Accuracy of horse affect assessments: a comparison of equine assisted mental health professionals, non-equine assisted mental health professionals, and laypeople

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Fox, Sebastian A.
University of Lethbridge. Faculty of Education
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Lethbridge, Alta. : University of Lethbridge, Faculty of Education
In order to know whether a horse’s welfare has been compromised, the professional needs to be able to assess the animal’s behaviour and meaningfully interpret it. Misinterpretation of a horse’s mental state may lead to further misunderstandings of the animal’s behaviour, breakdowns in horse-human communication, and jeopardized wellbeing (Gronqvist et al., 2016; see also Horseman et al., 2016; Mcbride & Long, 2001; Merkies et al., 2018). This study investigated the abilities of (EAMHPs) to assess the affective states of horses. First, an instrument for measuring accuracy was developed by showing a panel of 12 equine behaviour experts 20 videos of horses and asking them to describe the emotional states of the animals. Using the QBA and FCP method, the 10 videos with the highest inter-observer consensus and their associated terms (used to create answer keys) were retained. In the prediction testing phase, those 10 videos were shown to EAMHPs (n = 55), laypeople (n = 94), and non-equine assisted mental health professionals (NEAMHPs; n = 51), who were also asked to generate affectively descriptive terms. These three groups were then graded using the answer keys and awarded total assessment accuracy scores representing how similar their answers were to those of the experts. The participants of the three groups also self-rated their perceived level of horse experience and filled out a related questionnaire. The results found that EAMHPs and laypeople scored significantly higher than the NEAMHPs. However, when horse experience scores were controlled for, the EAMHPs no longer scored significantly higher than the NEAMHPs. Profession and horse experience scores significantly accounted for variation in the total assessment accuracy scores, and the horse experience scores were positively correlated with self-rated levels of horse experience. Those participants who believed they had a high level of horse experience scored significantly higher than those who said they had no horse experience or a low level of experience. The finding that EAMHPs and NEAMHPs score similarly, yet laypeople (significantly) outperform the latter and the former (non-significantly) when assessing the affective states of horses is perplexing. More research is needed to further investigate the involvement of horses in equine assisted therapy practices to ensure that their use remains ethical and that their welfare is not being compromised in exchange for aiding clients.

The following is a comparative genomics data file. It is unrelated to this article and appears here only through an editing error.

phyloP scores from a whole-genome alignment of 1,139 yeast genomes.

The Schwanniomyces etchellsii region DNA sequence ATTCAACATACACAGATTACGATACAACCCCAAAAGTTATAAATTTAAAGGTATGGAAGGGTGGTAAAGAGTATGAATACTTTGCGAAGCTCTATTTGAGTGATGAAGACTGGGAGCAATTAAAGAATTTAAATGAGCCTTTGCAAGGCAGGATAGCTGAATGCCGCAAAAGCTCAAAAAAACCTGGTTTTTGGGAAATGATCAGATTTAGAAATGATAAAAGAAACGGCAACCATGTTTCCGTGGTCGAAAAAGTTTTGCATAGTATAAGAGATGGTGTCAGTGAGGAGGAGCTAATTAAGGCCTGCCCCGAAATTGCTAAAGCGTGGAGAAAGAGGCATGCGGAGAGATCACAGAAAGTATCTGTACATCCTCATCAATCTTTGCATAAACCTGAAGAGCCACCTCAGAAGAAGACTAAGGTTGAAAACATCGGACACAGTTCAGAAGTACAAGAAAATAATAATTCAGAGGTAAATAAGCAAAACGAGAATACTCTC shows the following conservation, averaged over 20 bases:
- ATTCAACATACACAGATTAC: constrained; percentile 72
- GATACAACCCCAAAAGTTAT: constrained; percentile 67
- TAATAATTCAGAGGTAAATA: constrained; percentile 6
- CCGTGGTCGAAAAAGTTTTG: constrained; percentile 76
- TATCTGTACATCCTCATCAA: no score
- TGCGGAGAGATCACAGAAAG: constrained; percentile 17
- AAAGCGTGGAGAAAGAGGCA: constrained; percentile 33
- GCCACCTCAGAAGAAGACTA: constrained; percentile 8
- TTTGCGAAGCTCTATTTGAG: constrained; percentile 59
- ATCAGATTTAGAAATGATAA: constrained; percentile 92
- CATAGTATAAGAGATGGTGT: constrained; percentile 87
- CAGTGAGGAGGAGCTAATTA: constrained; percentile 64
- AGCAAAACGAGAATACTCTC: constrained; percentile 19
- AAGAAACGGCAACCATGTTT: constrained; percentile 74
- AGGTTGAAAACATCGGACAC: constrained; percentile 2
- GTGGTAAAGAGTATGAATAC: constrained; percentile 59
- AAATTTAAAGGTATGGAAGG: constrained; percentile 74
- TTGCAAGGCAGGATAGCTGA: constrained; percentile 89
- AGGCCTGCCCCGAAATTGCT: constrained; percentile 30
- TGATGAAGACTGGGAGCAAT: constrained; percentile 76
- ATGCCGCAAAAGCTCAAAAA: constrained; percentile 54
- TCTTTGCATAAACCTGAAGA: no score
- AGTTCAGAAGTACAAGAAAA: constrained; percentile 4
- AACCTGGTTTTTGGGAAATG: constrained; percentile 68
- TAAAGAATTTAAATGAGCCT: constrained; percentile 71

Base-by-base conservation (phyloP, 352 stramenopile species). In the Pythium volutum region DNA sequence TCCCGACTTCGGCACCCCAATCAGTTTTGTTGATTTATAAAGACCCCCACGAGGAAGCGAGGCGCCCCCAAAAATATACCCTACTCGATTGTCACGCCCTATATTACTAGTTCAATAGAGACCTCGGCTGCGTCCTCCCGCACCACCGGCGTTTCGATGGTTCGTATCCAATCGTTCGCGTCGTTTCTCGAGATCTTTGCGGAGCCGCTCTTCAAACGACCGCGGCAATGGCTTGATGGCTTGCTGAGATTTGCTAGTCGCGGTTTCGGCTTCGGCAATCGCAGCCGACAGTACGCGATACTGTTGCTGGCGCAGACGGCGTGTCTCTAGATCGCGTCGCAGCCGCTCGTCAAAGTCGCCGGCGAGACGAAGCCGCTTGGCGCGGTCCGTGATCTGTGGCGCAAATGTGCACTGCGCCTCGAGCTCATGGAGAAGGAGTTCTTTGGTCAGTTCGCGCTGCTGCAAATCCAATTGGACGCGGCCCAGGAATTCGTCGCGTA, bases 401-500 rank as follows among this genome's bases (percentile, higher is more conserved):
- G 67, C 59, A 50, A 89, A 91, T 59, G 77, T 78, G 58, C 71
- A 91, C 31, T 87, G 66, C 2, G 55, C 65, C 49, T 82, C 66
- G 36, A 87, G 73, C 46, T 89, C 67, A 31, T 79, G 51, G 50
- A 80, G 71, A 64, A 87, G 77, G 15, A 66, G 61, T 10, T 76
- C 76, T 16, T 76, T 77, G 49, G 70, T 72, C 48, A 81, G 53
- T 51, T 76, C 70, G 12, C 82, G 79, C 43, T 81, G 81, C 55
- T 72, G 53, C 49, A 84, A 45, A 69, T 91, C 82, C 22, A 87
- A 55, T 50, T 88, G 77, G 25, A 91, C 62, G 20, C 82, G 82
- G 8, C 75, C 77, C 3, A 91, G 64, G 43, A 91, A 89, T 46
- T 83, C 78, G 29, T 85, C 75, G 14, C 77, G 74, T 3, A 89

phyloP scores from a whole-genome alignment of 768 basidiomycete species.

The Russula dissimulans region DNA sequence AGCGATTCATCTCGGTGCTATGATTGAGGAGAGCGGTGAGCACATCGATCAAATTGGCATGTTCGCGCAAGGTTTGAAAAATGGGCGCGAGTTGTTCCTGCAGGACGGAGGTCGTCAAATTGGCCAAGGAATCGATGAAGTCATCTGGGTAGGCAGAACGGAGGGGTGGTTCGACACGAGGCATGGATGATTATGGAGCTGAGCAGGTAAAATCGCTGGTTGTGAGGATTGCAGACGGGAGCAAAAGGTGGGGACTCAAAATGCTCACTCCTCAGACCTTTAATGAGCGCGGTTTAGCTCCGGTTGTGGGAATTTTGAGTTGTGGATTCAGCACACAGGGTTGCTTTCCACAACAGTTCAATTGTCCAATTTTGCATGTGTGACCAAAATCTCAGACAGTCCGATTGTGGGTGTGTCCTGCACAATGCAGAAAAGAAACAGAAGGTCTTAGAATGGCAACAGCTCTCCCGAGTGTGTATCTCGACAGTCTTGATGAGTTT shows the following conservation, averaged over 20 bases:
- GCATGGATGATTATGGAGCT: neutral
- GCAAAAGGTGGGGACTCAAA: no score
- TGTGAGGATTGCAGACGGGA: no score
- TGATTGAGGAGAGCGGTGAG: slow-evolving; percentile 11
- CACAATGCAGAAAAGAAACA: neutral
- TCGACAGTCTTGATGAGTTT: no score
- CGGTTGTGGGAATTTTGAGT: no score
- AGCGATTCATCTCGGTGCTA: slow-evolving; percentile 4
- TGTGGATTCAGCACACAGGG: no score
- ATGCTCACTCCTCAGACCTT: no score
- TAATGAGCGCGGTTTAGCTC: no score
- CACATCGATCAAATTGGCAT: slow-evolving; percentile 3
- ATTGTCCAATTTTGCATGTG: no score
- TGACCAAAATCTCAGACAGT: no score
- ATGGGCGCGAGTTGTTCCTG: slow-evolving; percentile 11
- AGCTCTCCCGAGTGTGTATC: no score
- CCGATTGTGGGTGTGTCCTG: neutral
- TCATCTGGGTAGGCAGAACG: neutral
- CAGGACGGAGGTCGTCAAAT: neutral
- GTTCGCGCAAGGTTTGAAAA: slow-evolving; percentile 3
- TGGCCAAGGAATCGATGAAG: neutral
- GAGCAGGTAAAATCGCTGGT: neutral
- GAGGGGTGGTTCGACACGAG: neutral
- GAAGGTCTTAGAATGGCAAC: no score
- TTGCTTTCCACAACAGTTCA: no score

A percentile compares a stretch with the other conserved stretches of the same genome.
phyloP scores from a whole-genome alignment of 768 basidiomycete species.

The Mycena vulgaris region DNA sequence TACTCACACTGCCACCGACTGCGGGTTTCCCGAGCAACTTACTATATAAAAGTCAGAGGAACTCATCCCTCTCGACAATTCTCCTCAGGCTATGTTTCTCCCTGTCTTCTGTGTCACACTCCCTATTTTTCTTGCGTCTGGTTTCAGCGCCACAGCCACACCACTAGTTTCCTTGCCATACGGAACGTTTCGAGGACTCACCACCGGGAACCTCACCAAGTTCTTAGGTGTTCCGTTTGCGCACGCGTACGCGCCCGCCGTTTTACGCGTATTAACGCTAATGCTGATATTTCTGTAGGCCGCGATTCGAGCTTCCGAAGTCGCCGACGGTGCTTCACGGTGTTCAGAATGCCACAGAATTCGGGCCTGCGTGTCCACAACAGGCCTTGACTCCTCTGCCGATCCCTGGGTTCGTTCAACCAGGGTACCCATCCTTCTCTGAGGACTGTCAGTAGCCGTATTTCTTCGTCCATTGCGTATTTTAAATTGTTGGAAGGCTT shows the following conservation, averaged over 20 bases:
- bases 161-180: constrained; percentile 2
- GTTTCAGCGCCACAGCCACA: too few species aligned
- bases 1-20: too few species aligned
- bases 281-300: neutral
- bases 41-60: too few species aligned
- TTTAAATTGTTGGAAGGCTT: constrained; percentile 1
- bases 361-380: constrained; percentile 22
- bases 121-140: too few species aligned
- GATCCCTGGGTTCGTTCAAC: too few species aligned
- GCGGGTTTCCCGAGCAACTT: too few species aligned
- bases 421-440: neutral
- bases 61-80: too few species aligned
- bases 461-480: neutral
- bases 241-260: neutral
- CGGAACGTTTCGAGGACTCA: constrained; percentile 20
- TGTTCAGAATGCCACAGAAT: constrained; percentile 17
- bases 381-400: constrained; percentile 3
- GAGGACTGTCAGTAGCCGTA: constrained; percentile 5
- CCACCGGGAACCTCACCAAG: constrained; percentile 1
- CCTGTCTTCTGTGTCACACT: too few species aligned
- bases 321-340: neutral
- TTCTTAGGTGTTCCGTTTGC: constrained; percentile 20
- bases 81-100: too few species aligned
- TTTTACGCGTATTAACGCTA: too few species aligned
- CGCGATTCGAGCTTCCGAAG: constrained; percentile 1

Equine-assisted therapy , Equine , Affect , Emotional state , Accuracy , Assessment accuracy , Horse , Co-therapist , Animal-assisted therapy , Equine assisted mental health professionals , Non-equine assisted mental health professionals , Laypeople